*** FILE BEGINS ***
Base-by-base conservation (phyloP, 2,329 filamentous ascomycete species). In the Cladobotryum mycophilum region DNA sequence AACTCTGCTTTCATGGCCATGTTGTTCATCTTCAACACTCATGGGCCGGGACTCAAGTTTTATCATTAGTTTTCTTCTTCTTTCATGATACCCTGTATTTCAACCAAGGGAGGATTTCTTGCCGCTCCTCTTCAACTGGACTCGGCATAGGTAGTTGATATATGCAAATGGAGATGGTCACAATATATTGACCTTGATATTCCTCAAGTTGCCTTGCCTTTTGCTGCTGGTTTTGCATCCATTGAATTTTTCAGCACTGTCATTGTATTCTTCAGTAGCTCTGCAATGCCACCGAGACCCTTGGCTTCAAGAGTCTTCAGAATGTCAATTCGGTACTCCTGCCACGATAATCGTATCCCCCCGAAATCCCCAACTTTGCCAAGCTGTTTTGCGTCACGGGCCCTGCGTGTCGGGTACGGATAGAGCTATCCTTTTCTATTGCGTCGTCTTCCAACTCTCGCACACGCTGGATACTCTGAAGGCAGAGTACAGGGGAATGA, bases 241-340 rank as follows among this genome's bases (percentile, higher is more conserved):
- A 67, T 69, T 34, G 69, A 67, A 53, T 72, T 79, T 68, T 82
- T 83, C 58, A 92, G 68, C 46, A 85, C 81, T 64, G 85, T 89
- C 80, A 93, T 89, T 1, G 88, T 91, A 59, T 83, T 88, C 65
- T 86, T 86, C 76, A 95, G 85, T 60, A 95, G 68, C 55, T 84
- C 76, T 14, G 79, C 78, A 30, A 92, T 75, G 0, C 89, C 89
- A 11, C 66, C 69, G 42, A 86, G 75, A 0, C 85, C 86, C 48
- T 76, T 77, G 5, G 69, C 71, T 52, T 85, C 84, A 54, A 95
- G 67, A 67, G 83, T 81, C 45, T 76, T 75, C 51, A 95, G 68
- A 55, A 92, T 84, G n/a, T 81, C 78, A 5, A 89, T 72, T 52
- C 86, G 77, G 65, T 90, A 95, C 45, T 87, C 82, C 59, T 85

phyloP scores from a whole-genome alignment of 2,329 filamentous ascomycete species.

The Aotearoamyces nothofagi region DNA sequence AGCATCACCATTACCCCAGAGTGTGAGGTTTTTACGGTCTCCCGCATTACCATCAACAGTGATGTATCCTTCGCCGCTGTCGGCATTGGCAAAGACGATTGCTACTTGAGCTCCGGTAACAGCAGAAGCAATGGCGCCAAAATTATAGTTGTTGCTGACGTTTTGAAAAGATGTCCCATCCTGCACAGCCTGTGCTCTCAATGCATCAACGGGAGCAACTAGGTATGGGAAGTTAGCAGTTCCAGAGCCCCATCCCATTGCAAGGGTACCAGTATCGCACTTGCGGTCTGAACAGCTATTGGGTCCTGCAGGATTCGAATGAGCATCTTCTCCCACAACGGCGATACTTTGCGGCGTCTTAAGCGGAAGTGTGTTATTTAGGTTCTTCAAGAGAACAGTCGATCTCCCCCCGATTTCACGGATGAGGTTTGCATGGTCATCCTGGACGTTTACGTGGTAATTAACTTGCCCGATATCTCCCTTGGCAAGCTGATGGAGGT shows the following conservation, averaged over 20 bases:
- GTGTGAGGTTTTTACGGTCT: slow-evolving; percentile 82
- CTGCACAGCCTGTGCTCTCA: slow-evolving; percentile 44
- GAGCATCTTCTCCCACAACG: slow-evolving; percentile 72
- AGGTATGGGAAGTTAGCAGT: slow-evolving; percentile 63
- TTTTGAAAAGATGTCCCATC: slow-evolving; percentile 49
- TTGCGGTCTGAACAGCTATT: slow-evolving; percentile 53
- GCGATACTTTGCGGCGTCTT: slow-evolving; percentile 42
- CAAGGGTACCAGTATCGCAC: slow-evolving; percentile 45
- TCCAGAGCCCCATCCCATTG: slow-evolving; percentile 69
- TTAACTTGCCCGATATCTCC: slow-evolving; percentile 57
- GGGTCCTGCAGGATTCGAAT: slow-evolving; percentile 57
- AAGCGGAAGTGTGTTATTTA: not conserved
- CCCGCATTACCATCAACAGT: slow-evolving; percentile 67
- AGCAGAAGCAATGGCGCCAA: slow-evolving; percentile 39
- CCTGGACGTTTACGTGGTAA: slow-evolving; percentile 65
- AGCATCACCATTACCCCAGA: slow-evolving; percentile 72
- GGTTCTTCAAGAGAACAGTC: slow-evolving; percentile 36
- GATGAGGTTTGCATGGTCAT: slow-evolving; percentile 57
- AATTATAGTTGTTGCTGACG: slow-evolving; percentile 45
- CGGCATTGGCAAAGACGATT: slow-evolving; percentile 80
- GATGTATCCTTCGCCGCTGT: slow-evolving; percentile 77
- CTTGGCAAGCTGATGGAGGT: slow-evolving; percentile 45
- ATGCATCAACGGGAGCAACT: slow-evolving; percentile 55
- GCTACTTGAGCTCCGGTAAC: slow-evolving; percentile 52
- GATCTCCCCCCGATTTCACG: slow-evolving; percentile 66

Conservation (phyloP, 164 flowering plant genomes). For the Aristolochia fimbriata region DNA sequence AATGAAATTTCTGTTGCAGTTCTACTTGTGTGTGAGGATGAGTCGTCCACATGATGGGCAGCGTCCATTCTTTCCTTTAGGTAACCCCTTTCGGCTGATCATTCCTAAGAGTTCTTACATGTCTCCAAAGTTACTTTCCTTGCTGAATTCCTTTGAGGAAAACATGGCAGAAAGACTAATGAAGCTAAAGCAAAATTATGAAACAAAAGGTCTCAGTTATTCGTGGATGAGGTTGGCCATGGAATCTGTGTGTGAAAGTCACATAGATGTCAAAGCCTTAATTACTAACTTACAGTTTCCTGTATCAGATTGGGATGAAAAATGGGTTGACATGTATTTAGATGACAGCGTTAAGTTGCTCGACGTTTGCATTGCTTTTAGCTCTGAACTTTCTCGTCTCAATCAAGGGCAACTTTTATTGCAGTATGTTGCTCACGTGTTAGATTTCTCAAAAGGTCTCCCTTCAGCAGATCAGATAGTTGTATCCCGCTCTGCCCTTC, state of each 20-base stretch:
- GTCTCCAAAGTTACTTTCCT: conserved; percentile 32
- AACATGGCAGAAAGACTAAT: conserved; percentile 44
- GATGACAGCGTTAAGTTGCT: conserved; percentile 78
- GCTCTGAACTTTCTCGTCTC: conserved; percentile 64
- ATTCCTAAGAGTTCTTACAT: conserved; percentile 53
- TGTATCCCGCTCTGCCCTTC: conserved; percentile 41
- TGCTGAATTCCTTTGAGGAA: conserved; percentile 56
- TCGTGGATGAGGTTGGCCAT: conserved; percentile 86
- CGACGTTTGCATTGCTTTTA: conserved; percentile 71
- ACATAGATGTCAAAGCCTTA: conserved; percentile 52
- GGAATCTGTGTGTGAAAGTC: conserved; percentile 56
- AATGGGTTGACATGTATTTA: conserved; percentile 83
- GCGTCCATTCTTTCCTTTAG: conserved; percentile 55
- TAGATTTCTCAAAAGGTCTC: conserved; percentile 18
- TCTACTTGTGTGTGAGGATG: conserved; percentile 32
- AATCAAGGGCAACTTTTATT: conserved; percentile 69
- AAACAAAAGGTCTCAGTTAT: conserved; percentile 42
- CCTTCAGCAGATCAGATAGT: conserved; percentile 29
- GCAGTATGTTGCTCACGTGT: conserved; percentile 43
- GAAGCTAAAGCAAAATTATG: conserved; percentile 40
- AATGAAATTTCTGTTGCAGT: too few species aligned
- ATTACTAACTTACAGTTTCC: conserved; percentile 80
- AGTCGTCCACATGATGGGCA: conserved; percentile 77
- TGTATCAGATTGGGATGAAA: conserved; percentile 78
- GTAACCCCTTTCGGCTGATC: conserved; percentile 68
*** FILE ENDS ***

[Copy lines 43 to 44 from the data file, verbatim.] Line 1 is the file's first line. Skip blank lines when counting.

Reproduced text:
- GCTCTGAACTTTCTCGTCTC: conserved; percentile 64
- ATTCCTAAGAGTTCTTACAT: conserved; percentile 53